Patients often receive one nutrition class prior to weight loss surgery. One nutrition class to educate them about the required (and somewhat complicated) routine of daily vitamins and supplements (some need to be taken with food; some need to be taken a few hours after another – but not with food – or specifically with food). ONE (or a few) nutrition class(es) to impart the importance of protein (to include educating patients what food are healthy sources of protein), and the need to cut down on the intake of simple carbohydrates and sugar (keeping in mind that many patients don’t know what simple carbohydrates are). One class! One nutrition class for a population with numerous patients who were already not adhering to a healthy diet, exercise program and medication regimen related to their co-morbid diabetes, heart problems, and/or dangerously high blood pressure! One nutrition class.
One hour with a psychologist or psychiatrist. Not even a psychiatrist or psychologist who necessarily has any specific education (or interest) in bariatric medicine! After one hour, can we then say we have prepared the patients for how to be successful following weight loss surgery? I know I can’t. All I can do is say whether or not they meet the recommendations for patients for whom bariatric surgery is contraindicated. And if a patient is denied for surgery, I am sometimes met with resistance from some surgeons who appear hell bent on doing as many surgeries as possible… for whatever reasons. Seeing potential surgical weight loss patients for one session was not sufficient for me, even though that is all that is required. To ease my own conscience, knowing patients needed a great deal of information related to the changes they face after surgery, I created a series of videos I require patients to watch prior to meeting with me. At least I can say I have introduced to them the psychosocial issues (sexual abuse, childhood trauma, neglect) and psychiatric co-morbidities (depression, anxiety, binge eating disorder) often associated with obesity. I have given them suggestions for ways to address these issues and provided resources for obtaining help. The videos introduce patients to the many changes that are likely to take place in their lives that are indirectly related to the incisions in their abdomen.
Many programs offer a once a month “support group.” While these are a wonderful resource, they are not intended to deal with psychological and psychiatric issues related to obesity. One hour with a mental health professional? Please. By the way, when I refer to the mental health component, I’m referring to more than simply behavior modification, which most programs focus on. While behavior modification is necessary, it is also insufficient as the mental health component of a bariatric center, considering the multi-dimensional disease of obesity.
Prepared for weight loss surgery? For living a healthy life after weight loss surgery? I think not. For that matter, I don’t think it is possible for anyone to be truly prepared for life after weight loss surgery, any more than it is possible to be truly prepared for a marriage after the wedding ceremony or to be prepared for parenting after giving birth to a baby. But we could certainly do a better job. And the insurance companies are the ones to set the requirements.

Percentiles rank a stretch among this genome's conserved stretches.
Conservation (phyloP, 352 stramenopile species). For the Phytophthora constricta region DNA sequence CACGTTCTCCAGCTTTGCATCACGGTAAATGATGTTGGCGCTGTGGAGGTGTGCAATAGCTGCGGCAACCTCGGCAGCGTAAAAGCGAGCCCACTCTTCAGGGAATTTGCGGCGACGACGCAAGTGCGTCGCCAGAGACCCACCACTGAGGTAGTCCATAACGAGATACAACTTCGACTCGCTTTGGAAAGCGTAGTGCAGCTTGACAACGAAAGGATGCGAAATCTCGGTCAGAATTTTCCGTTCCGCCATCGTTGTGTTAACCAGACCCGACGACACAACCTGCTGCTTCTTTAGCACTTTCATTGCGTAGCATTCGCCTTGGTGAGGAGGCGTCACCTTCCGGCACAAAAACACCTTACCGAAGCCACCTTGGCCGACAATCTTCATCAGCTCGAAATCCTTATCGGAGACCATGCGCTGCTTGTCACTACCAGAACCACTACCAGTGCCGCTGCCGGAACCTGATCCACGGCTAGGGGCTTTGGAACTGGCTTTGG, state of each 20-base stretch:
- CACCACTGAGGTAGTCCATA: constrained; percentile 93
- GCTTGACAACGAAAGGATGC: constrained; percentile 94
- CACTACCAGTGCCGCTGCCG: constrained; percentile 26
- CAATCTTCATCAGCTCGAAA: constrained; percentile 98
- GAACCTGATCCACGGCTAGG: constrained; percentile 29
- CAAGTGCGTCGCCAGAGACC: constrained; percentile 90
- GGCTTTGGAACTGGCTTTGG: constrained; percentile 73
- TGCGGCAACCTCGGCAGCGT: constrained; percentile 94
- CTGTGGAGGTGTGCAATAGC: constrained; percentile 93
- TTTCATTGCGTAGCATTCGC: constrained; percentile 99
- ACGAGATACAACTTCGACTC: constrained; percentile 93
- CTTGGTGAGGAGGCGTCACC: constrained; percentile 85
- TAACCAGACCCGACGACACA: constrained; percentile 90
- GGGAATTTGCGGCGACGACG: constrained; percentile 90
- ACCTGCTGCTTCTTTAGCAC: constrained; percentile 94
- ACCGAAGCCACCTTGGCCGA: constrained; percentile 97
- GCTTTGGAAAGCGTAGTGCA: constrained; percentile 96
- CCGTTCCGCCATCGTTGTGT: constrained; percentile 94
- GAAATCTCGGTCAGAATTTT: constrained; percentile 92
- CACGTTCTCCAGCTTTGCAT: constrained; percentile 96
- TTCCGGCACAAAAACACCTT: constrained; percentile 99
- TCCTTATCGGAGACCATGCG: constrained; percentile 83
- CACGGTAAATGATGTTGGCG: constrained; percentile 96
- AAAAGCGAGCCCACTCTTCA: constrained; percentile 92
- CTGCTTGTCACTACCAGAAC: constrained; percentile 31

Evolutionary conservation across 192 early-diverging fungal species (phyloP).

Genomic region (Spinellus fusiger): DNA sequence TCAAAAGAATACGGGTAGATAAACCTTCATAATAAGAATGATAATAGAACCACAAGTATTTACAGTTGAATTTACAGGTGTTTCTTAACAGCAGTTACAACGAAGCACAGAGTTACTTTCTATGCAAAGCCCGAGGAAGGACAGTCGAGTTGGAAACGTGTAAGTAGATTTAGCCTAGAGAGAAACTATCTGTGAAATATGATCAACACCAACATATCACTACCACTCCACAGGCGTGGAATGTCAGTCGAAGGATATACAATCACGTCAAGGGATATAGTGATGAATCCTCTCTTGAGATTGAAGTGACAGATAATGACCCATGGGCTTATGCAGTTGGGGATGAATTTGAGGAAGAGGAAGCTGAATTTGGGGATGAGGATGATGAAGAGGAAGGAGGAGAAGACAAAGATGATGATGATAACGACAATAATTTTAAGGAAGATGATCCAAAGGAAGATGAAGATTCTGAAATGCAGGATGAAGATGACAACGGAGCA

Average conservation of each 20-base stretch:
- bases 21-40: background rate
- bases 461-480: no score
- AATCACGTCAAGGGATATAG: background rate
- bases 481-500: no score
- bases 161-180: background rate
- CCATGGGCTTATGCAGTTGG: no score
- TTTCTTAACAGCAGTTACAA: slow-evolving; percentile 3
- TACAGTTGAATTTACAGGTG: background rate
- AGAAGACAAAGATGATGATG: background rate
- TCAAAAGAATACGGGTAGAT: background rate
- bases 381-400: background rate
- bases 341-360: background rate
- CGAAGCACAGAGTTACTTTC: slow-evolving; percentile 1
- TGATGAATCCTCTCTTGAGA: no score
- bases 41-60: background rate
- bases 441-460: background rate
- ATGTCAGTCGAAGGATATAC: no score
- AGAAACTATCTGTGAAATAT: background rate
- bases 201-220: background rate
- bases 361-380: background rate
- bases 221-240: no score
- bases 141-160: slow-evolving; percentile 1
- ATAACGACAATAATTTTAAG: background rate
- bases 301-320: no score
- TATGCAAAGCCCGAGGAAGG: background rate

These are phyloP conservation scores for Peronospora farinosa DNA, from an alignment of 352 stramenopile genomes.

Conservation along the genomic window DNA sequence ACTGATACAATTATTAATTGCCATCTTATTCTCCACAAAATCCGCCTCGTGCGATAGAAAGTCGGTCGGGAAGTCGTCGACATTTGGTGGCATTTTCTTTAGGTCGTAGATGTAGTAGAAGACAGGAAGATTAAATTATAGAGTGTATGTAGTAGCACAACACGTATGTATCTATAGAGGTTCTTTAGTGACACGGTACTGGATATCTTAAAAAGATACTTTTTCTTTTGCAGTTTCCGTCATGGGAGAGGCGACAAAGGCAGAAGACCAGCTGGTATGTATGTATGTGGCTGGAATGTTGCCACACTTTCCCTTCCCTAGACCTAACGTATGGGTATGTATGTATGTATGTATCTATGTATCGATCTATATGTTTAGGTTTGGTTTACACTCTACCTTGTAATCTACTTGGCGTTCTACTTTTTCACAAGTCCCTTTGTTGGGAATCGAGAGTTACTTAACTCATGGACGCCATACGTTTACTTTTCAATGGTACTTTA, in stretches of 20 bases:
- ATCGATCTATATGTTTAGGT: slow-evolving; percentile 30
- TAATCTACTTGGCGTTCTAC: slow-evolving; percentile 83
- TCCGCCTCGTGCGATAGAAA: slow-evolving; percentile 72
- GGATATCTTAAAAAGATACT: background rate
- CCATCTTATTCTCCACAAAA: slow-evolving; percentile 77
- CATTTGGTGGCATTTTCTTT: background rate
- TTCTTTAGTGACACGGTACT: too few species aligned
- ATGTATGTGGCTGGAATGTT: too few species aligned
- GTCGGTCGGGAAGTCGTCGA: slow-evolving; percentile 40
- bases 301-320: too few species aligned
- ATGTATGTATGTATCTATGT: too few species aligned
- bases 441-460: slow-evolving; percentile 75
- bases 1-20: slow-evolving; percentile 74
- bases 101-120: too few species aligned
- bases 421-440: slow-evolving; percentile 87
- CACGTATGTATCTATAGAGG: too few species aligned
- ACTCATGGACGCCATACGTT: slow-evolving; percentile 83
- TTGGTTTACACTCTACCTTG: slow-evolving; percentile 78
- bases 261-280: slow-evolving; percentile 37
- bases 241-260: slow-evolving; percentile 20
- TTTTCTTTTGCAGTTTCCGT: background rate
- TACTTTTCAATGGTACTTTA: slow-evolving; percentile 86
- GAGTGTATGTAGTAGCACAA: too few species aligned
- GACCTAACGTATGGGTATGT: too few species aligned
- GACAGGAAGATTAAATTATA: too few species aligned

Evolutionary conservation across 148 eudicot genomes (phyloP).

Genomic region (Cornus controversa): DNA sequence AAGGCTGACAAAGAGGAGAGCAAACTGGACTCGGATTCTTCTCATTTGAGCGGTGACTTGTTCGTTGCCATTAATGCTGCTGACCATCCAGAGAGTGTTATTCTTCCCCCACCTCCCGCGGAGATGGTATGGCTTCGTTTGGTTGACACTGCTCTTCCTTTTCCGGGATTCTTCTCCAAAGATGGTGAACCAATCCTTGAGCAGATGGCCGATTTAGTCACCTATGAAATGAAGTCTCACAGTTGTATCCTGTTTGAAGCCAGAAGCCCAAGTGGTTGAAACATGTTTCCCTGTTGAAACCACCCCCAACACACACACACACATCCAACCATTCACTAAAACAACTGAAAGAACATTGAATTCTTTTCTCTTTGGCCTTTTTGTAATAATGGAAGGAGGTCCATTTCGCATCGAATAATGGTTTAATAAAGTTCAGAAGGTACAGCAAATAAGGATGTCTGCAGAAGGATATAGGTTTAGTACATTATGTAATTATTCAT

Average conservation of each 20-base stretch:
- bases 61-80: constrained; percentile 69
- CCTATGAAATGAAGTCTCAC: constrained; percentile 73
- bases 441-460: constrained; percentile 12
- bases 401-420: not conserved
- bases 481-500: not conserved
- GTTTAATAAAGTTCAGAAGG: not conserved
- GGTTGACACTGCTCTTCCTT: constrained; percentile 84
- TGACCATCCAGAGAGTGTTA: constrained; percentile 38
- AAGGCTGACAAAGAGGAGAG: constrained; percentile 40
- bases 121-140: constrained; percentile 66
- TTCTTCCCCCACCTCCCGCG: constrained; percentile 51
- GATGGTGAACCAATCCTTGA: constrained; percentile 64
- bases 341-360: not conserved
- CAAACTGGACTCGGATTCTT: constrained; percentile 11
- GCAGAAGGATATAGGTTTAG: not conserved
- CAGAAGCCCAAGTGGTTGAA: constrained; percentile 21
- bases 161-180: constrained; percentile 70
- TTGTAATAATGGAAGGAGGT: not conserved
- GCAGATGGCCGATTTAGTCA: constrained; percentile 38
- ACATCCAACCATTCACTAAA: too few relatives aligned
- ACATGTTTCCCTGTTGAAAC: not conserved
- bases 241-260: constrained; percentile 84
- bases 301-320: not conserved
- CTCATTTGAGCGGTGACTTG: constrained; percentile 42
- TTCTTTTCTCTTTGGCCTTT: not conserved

I haven’t even mentioned the self-pay patients. A friend of mine shared with me she got NOTHING for preparation at the center where she had weight loss surgery. What’s going on there, surgeons? Get ‘em in and get those surgery slots filled?
Do we want a healthier population, long-term, as a result of weight loss surgery? If that is truly the goal, then we need to invest the time and money into adequate preparation for those human beings seeking weight loss surgery. We need more thorough, lengthier preparation programs. The requisite “3 or 6 month medically supervised diet before surgery” is a joke in the WLS community. Patients view it as nothing more than a delay in getting what they want. If patients were actually required to maintain food and exercise diaries and to attend a number of nutrition classes and a number of psychologically-based classes throughout that “waiting period,” then it may make a big difference in the number of people who are successful long term post-operatively. As things stand, few bariatric centers are willing to set such pre-surgical requirements because patients would opt for the program down the block, the one who doesn’t have such requirements. It’s sad, but it’s true. Prior to the surgery, patients just want to get to the OR. They want to get the weight off – NOW. We, the medical professionals, need to help the patients help themselves and adequately prepare them for this life altering, ALL OF LIFE-altering procedure.
So come on, insurance companies. Pull your heads out and make this right. Require a useful, thorough, whole-person pre-operative education program for all patients seeking weight loss surgery. And save yourselves money in the long run.
Connie Stapleton Ph. D